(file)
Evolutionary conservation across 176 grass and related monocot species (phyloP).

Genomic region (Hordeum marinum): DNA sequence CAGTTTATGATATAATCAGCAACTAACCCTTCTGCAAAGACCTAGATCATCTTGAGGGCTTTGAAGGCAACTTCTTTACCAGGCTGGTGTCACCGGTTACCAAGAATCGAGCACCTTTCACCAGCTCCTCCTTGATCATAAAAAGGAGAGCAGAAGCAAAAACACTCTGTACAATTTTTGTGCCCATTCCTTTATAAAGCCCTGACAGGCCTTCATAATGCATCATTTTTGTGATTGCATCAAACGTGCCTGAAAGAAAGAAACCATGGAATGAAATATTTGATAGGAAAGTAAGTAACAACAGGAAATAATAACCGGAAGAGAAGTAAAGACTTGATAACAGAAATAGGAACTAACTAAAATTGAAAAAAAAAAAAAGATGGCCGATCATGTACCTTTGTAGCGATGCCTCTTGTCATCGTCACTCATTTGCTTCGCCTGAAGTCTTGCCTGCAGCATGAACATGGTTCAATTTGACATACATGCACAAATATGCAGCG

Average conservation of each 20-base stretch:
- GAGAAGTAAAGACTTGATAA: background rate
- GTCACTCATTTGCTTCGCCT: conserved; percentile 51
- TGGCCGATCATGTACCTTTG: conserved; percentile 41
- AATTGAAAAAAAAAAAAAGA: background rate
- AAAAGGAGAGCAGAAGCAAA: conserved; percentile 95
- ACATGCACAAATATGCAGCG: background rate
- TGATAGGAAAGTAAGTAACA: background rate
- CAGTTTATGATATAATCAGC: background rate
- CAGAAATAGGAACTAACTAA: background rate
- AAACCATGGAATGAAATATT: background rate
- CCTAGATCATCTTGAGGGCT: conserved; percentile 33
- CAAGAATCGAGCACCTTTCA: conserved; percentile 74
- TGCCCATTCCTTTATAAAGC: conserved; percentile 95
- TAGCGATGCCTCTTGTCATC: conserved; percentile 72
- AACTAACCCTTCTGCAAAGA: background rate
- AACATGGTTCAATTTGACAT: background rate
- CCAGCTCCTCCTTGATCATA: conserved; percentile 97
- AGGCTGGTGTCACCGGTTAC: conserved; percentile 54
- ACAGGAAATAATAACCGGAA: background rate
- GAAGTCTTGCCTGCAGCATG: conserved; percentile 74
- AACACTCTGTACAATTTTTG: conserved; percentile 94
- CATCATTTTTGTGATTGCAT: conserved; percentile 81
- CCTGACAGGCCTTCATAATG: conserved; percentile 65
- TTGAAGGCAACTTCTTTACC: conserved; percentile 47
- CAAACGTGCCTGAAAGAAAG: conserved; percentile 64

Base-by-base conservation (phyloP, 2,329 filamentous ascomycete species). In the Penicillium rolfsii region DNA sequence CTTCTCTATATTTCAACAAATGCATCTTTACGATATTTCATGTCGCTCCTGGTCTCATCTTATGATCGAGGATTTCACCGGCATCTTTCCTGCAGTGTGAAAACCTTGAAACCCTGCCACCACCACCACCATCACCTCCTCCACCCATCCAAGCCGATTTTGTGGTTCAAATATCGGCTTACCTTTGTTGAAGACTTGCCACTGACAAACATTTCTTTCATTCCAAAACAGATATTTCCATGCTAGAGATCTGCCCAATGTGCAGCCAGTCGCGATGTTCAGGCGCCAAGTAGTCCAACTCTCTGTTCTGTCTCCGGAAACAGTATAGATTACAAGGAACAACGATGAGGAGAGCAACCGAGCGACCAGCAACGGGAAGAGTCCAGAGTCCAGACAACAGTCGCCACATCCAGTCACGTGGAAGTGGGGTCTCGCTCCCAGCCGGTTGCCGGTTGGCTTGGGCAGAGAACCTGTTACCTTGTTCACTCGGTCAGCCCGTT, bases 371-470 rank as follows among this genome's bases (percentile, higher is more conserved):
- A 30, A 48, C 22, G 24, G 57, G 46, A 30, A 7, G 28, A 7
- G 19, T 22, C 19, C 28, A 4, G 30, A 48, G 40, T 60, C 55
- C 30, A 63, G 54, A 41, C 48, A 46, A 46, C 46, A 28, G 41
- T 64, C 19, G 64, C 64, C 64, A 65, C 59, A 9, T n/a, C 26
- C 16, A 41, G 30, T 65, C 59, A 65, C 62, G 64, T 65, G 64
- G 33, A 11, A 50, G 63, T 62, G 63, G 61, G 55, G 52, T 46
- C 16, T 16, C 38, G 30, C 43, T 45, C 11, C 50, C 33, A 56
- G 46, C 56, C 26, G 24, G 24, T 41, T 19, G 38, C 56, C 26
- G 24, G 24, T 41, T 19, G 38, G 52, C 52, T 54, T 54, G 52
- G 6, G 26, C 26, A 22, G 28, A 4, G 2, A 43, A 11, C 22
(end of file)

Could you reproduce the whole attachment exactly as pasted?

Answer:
Evolutionary conservation across 176 grass and related monocot species (phyloP).

Genomic region (Hordeum marinum): DNA sequence CAGTTTATGATATAATCAGCAACTAACCCTTCTGCAAAGACCTAGATCATCTTGAGGGCTTTGAAGGCAACTTCTTTACCAGGCTGGTGTCACCGGTTACCAAGAATCGAGCACCTTTCACCAGCTCCTCCTTGATCATAAAAAGGAGAGCAGAAGCAAAAACACTCTGTACAATTTTTGTGCCCATTCCTTTATAAAGCCCTGACAGGCCTTCATAATGCATCATTTTTGTGATTGCATCAAACGTGCCTGAAAGAAAGAAACCATGGAATGAAATATTTGATAGGAAAGTAAGTAACAACAGGAAATAATAACCGGAAGAGAAGTAAAGACTTGATAACAGAAATAGGAACTAACTAAAATTGAAAAAAAAAAAAAGATGGCCGATCATGTACCTTTGTAGCGATGCCTCTTGTCATCGTCACTCATTTGCTTCGCCTGAAGTCTTGCCTGCAGCATGAACATGGTTCAATTTGACATACATGCACAAATATGCAGCG

Average conservation of each 20-base stretch:
- GAGAAGTAAAGACTTGATAA: background rate
- GTCACTCATTTGCTTCGCCT: conserved; percentile 51
- TGGCCGATCATGTACCTTTG: conserved; percentile 41
- AATTGAAAAAAAAAAAAAGA: background rate
- AAAAGGAGAGCAGAAGCAAA: conserved; percentile 95
- ACATGCACAAATATGCAGCG: background rate
- TGATAGGAAAGTAAGTAACA: background rate
- CAGTTTATGATATAATCAGC: background rate
- CAGAAATAGGAACTAACTAA: background rate
- AAACCATGGAATGAAATATT: background rate
- CCTAGATCATCTTGAGGGCT: conserved; percentile 33
- CAAGAATCGAGCACCTTTCA: conserved; percentile 74
- TGCCCATTCCTTTATAAAGC: conserved; percentile 95
- TAGCGATGCCTCTTGTCATC: conserved; percentile 72
- AACTAACCCTTCTGCAAAGA: background rate
- AACATGGTTCAATTTGACAT: background rate
- CCAGCTCCTCCTTGATCATA: conserved; percentile 97
- AGGCTGGTGTCACCGGTTAC: conserved; percentile 54
- ACAGGAAATAATAACCGGAA: background rate
- GAAGTCTTGCCTGCAGCATG: conserved; percentile 74
- AACACTCTGTACAATTTTTG: conserved; percentile 94
- CATCATTTTTGTGATTGCAT: conserved; percentile 81
- CCTGACAGGCCTTCATAATG: conserved; percentile 65
- TTGAAGGCAACTTCTTTACC: conserved; percentile 47
- CAAACGTGCCTGAAAGAAAG: conserved; percentile 64

Base-by-base conservation (phyloP, 2,329 filamentous ascomycete species). In the Penicillium rolfsii region DNA sequence CTTCTCTATATTTCAACAAATGCATCTTTACGATATTTCATGTCGCTCCTGGTCTCATCTTATGATCGAGGATTTCACCGGCATCTTTCCTGCAGTGTGAAAACCTTGAAACCCTGCCACCACCACCACCATCACCTCCTCCACCCATCCAAGCCGATTTTGTGGTTCAAATATCGGCTTACCTTTGTTGAAGACTTGCCACTGACAAACATTTCTTTCATTCCAAAACAGATATTTCCATGCTAGAGATCTGCCCAATGTGCAGCCAGTCGCGATGTTCAGGCGCCAAGTAGTCCAACTCTCTGTTCTGTCTCCGGAAACAGTATAGATTACAAGGAACAACGATGAGGAGAGCAACCGAGCGACCAGCAACGGGAAGAGTCCAGAGTCCAGACAACAGTCGCCACATCCAGTCACGTGGAAGTGGGGTCTCGCTCCCAGCCGGTTGCCGGTTGGCTTGGGCAGAGAACCTGTTACCTTGTTCACTCGGTCAGCCCGTT, bases 371-470 rank as follows among this genome's bases (percentile, higher is more conserved):
- A 30, A 48, C 22, G 24, G 57, G 46, A 30, A 7, G 28, A 7
- G 19, T 22, C 19, C 28, A 4, G 30, A 48, G 40, T 60, C 55
- C 30, A 63, G 54, A 41, C 48, A 46, A 46, C 46, A 28, G 41
- T 64, C 19, G 64, C 64, C 64, A 65, C 59, A 9, T n/a, C 26
- C 16, A 41, G 30, T 65, C 59, A 65, C 62, G 64, T 65, G 64
- G 33, A 11, A 50, G 63, T 62, G 63, G 61, G 55, G 52, T 46
- C 16, T 16, C 38, G 30, C 43, T 45, C 11, C 50, C 33, A 56
- G 46, C 56, C 26, G 24, G 24, T 41, T 19, G 38, C 56, C 26
- G 24, G 24, T 41, T 19, G 38, G 52, C 52, T 54, T 54, G 52
- G 6, G 26, C 26, A 22, G 28, A 4, G 2, A 43, A 11, C 22